LSE bans The Sun - anti-sexism or anti-freedom?by Harriet Lawrence 03rd December 2012 16:44:00
The London School of Economics Students Union has voted to stop selling The Sun newspaper in any of its campus shops.
This decision (approved by more than half of the eighty LSE Union Members) follows a growing enmity towards The Sun’s portrayal of women, with the No More Page 3 campaign at its head.
LSESU’s General Secretary Alex Peters-Day proposed the decision because she believes the paper is sexist, as well as because it does not sell well in the union.
However, Women’s Officer Alice Stott took an unconventional stance and stood against the eventually approved motion.
“I think it’s very easy to single out The Sun as sexist,” she says, “but in doing so you turn a blind eye to sexism which is pervasive and pernicious across all of the mainstream media.”
Peters-Day did admit that the singling out of The Sun was ‘symbolic’ and that the problem of sexism in the media doesn’t end there.
“The fact that The Independent has hardly any woman columnists is a really awful thing,” she said, “but I’m not sure it’s as bad as The Sun and Page 3.”
But the banning of the newspaper and brought forth complaints against Peters-Day, with The Beaver (LSE’s student newspaper) describing her as “willing to stifle free speech.”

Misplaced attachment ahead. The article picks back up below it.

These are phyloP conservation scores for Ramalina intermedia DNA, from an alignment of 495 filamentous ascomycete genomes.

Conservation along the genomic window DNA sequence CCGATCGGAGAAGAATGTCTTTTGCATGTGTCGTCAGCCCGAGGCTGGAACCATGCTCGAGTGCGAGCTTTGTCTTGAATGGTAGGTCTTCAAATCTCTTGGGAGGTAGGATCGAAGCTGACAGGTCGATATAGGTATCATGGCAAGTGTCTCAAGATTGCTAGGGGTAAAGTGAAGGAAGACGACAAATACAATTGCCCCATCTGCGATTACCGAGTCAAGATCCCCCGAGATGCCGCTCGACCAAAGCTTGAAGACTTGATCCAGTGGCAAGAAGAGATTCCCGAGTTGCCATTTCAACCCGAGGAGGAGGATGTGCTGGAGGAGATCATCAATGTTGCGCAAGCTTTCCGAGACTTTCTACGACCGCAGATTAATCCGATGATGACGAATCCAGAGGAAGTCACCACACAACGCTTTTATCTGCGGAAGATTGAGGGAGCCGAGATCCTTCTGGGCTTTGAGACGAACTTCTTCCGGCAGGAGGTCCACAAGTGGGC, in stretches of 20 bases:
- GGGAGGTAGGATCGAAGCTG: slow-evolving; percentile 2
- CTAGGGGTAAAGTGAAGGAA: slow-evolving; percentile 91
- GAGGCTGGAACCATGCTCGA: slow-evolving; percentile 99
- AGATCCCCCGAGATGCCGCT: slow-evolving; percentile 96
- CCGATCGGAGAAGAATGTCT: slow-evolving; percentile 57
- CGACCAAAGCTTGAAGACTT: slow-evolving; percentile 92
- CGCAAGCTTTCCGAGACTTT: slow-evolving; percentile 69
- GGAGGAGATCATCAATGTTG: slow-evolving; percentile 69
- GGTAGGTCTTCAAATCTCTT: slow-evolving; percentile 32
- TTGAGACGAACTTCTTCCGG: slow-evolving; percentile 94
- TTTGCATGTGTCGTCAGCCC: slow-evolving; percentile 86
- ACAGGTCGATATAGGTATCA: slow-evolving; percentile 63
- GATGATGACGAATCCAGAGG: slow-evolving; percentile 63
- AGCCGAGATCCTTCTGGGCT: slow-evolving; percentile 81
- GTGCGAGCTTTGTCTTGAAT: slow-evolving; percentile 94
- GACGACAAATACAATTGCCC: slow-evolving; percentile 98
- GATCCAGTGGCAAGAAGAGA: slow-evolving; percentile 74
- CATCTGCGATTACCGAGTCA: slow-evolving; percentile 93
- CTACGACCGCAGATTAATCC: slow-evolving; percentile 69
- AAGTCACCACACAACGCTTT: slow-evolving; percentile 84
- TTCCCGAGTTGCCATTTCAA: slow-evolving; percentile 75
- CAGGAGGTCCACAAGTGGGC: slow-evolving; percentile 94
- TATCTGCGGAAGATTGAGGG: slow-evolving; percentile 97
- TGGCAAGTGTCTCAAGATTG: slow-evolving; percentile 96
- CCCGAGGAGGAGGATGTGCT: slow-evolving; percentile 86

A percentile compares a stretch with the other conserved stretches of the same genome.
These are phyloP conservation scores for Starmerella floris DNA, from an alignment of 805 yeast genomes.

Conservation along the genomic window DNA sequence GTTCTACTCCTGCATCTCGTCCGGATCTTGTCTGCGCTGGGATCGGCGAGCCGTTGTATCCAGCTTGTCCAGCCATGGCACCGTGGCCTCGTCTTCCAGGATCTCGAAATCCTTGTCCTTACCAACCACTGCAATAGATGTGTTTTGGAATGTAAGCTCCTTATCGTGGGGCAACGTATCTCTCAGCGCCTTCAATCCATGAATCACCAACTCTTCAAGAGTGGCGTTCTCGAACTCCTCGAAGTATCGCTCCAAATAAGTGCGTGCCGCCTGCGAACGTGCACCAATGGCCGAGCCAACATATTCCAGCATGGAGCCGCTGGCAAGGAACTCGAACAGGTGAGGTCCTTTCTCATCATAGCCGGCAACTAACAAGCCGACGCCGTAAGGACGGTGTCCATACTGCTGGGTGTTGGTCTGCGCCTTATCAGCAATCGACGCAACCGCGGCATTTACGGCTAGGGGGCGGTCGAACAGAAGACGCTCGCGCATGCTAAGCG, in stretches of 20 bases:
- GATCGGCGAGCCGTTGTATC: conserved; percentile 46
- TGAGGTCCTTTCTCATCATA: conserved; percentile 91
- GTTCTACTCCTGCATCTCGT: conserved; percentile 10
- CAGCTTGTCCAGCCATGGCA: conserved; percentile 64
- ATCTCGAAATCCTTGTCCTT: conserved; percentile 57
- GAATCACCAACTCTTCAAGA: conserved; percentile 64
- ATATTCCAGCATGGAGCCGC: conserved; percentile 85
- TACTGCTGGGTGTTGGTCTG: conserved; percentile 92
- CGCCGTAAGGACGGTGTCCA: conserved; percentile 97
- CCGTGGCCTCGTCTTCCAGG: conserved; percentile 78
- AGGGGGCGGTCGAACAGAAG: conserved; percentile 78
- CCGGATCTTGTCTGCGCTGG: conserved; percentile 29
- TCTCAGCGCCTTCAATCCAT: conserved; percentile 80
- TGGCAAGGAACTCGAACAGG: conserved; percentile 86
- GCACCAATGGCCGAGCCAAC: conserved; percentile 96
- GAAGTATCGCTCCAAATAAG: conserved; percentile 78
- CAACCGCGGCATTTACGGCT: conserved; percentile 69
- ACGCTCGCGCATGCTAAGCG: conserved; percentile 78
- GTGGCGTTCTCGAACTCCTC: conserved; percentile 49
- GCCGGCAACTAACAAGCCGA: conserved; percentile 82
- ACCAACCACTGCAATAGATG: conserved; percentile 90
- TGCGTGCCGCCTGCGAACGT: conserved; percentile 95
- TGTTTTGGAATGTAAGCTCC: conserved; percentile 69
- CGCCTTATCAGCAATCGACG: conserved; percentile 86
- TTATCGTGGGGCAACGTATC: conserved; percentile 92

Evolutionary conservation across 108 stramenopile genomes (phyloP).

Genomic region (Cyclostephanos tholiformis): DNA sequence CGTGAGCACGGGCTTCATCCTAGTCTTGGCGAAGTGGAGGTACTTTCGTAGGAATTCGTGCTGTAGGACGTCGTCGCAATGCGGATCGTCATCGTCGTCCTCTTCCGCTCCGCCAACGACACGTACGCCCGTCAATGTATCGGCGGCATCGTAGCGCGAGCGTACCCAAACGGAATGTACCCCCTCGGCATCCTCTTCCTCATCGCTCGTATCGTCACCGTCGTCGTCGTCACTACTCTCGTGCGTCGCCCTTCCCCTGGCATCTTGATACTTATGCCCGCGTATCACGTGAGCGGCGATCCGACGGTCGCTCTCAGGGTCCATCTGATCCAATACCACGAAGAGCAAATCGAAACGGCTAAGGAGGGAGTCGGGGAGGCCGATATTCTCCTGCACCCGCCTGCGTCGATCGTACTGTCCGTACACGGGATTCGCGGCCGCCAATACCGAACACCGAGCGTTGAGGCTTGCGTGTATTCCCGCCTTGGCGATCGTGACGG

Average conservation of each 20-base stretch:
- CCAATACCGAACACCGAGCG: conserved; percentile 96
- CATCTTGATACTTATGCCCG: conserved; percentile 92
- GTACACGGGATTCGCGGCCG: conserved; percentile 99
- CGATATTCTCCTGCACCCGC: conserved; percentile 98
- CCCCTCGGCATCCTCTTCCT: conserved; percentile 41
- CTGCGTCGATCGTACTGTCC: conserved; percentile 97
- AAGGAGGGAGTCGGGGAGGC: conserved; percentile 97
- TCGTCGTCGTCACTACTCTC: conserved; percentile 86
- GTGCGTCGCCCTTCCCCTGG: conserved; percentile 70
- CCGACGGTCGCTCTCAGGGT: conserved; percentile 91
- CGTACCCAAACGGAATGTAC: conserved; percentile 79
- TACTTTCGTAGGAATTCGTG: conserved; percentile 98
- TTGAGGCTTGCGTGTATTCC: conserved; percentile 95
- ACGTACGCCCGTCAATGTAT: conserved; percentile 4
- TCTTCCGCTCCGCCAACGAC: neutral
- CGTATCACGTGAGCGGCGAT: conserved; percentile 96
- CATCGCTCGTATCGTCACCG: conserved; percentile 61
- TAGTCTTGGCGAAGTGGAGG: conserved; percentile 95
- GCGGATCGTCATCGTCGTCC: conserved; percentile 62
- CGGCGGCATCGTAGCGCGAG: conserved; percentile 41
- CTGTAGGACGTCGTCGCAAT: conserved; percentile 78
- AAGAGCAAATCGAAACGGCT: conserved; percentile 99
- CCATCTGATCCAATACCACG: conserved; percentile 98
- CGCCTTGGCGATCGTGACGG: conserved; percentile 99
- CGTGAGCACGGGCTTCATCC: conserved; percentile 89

Peters-Day originally wanted to ban the newspaper without putting it to the general vote, believing it to be “a good idea commercially to get rid of it as well as a good idea politically.”
She says: “Once Liam [Brown, Executive Editor of The Beaver] and the newspaper got wind of that they weren’t particularly happy so we had to facilitate a debate on it.”
Opinion about the ban seems to be similarly divided.
“I really think the ban serves as an important symbol against sexist misogynist reporting, but ultimately support it as a temporary measure,” says Sociology Masters student Amy Clark.
“LSE needs to be a lot more active in its campaigning if we're going to make any real difference.”
The Hayek Society, which supports liberalism, portrayed their disagreement rather more forcefully, giving away free copies of The Sun until their stall was vandalised later that day.